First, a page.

Poster: Big Nudes, 1967. Designed by Milton Glaser. Gift of Sara and Marc Benda. 2009-20-3

Pushing Beyond the Frame

This poster, entitled Big Nudes, was originally displayed in 1967 at the School of Visual Arts Gallery in Gramercy to announce an exhibition of large nude paintings. This poster is the work of American graphic designer and illustrator Milton Glaser. Glaser has designed more than 400 posters, record-covers, illustrations, magazine covers and advertisements throughout his prolific and diverse career. Despite the popularity of his 1966 design for Bob Dylan’s “Greatest Hits” album, Glaser’s work encompasses more than just the widely known representations of Pop Art and Psychedelic work. Glaser moved away from away from these bold expressive styles, and instead incorporated greater naturalism along with softer, more subtle colors into his work, as demonstrated by the Big Nudes poster.

This poster depicts a nude woman’s lower body shown in profile including her lower back, buttocks, and legs. The nude is so large that the entirety of the figure cannot be contained to the space of this poster. Instead of restricting the figure to the boundaries of the paper, the oversized figure extends out of the realm of the drawing and into the space beyond it.  Glaser is playing with the conventions of the traditional nude by including only a view of the legs rather than a more typical and sexually charged depiction of the torso. Rather than show the body at rest, allowing the viewer total visual access to its form, the woman seems to be in the midst of crawling out of the frame entirely. Glaser also seems to be commenting on the distinction between drawing/illustration and design by distorting the figure around the inner rectangular frame. By warping it across three straight lines, the body is taken out of the figural realm and into the realm of design. Glaser is known for engaging with traditional, even obsolete styles of design and coupling them with innovative concepts from the present. He wanted viewers to reconsider these forms through new perspectives in order to take design in a direction that contradicted the stoicism and seriousness of the pervading International Style.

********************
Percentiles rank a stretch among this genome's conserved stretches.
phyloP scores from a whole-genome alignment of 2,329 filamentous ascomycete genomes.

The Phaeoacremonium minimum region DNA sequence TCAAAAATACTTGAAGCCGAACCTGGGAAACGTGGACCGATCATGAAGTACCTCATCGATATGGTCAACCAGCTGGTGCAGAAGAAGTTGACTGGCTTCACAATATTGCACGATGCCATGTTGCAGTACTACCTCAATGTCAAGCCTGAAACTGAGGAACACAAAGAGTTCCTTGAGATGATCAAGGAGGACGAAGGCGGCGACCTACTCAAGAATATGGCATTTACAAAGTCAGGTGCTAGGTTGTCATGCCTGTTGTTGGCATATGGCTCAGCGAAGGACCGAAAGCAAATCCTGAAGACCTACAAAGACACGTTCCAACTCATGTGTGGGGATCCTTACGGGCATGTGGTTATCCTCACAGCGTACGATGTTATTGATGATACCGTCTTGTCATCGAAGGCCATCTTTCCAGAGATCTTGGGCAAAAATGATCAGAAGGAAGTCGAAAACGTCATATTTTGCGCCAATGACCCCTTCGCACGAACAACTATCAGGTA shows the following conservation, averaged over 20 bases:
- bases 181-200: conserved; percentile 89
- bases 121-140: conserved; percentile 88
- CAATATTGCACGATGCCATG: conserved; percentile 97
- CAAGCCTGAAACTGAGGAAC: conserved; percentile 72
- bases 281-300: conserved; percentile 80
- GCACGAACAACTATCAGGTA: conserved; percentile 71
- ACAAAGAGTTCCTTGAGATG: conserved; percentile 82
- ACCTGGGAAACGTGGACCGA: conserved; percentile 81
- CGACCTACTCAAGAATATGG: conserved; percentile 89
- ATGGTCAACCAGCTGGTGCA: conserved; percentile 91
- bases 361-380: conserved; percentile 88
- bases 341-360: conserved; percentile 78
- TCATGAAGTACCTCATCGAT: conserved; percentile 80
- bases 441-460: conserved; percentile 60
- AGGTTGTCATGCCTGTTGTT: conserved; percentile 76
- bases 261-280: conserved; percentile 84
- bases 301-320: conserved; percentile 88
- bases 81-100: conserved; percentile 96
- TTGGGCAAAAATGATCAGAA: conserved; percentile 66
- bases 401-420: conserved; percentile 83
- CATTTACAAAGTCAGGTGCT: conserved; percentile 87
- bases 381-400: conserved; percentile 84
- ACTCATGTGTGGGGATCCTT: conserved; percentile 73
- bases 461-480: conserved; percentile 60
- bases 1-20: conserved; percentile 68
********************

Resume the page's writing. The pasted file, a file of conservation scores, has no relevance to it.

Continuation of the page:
Kristina Parsons is a Masters student in the History of Decorative Arts and Design program at the Cooper-Hewitt, National Design Museum/ Parsons New School for Design. After graduating from Columbia University in 2013 with a background in Art History, she is pursuing her interests in costume history and contemporary design while assisting the Drawing, Prints and Graphic Design curatorial department as an MA Fellow.

Museum Number: 
2009-20-3